Small Market Meetings

MAY 2017

The Newspaper for Smaller Cities, Facilities and Planners.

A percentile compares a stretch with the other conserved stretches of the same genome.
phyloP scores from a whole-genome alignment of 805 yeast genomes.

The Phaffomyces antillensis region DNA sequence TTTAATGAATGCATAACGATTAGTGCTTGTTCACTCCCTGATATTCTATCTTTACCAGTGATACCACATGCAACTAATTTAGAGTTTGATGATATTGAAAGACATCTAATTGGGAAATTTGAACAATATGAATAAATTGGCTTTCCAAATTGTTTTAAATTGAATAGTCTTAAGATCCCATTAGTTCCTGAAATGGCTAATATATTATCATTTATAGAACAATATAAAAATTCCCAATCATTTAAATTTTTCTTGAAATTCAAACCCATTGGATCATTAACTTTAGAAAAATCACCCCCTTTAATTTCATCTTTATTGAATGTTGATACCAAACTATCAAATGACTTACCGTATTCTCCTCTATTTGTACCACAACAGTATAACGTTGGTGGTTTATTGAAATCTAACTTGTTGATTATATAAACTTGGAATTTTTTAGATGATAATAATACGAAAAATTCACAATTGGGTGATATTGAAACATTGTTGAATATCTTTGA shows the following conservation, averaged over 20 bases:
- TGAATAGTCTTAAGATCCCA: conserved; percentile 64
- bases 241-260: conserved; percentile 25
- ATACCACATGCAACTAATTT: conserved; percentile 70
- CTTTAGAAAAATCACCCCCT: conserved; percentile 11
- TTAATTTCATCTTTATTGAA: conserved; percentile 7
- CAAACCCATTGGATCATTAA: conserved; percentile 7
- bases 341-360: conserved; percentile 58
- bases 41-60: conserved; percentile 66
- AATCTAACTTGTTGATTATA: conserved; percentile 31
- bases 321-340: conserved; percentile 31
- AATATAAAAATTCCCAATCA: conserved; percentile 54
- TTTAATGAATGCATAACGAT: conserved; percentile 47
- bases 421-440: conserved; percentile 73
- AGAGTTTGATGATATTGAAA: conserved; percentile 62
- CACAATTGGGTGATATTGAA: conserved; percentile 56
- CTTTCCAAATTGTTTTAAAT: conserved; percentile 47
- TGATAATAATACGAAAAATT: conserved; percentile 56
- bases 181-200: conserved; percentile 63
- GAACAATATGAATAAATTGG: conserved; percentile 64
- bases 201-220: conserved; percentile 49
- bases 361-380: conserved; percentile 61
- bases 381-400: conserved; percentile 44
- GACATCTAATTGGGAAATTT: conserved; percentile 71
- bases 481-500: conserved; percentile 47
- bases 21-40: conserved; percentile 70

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May 2017 15 Courtesy Wisconsin Dells VCB Wisconsin Dells bills itself as the Waterpark Capital of the World. robbers and serial killers. A trip to the Smokies region would not be complete without stopping by the Smoky Mountain National Park, which is the most visited national park in the country. Though the area was damaged by fires last November, most of the lush trails and mountain vistas remain as stunning as ever. "It's a big park," said Leon Downey, director of the Pigeon Forge Department of Tourism. "Out of 520,000 acres, around 11,000 burned, so only 2 percent of the park was affected. And with years of debris and accumulated clover leafs now burned away, we're going to see a lot of spring flowers that we haven't seen in a long time." Wisconsin Dells, Wisconsin As the Waterpark Capital of the World, Wisconsin Dells, Wisconsin, has been entertaining families for decades. "The entire concept of putting a roof over water parks started right here in Wisconsin Dells," said Tifani Jones, director of sales and market- ing at the Wisconsin Dells Visitor and Convention Bureau. Of the city's 20 parks, Noah's Ark Waterpark takes the crown as the largest water park in the United States, followed by the African-themed Kalahari Resorts as the largest indoor water park. "In meeting market segments where attendance is optional, destina- tions like ours are ideal for driving attendance because people think, 'This is great. I can bring the family and make it a vacation,'" said Jones. Many of the key meeting facilities in town are in these resort parks, so attendees never have to travel far to have a good time. In addition to featuring amenities like water parks, spas, restaurants and golf courses, Kalahari Resorts and the Chula Vista Resort each offer 100,000 square feet of meeting space, and the Glacier Canyon Lodge at the Wilderness and Ho-Chunk Gaming each provide 30,000 square feet of space. The Great Wolf Lodge has 7,900 square feet of space available. Outside the resorts, groups can take a Duck Tour, which serves as a "great multigenerational activity," said Jones. During World War II, amphibious Army vehicles known as ducks were used to transport troops and supplies over land and water, and groups can enjoy an

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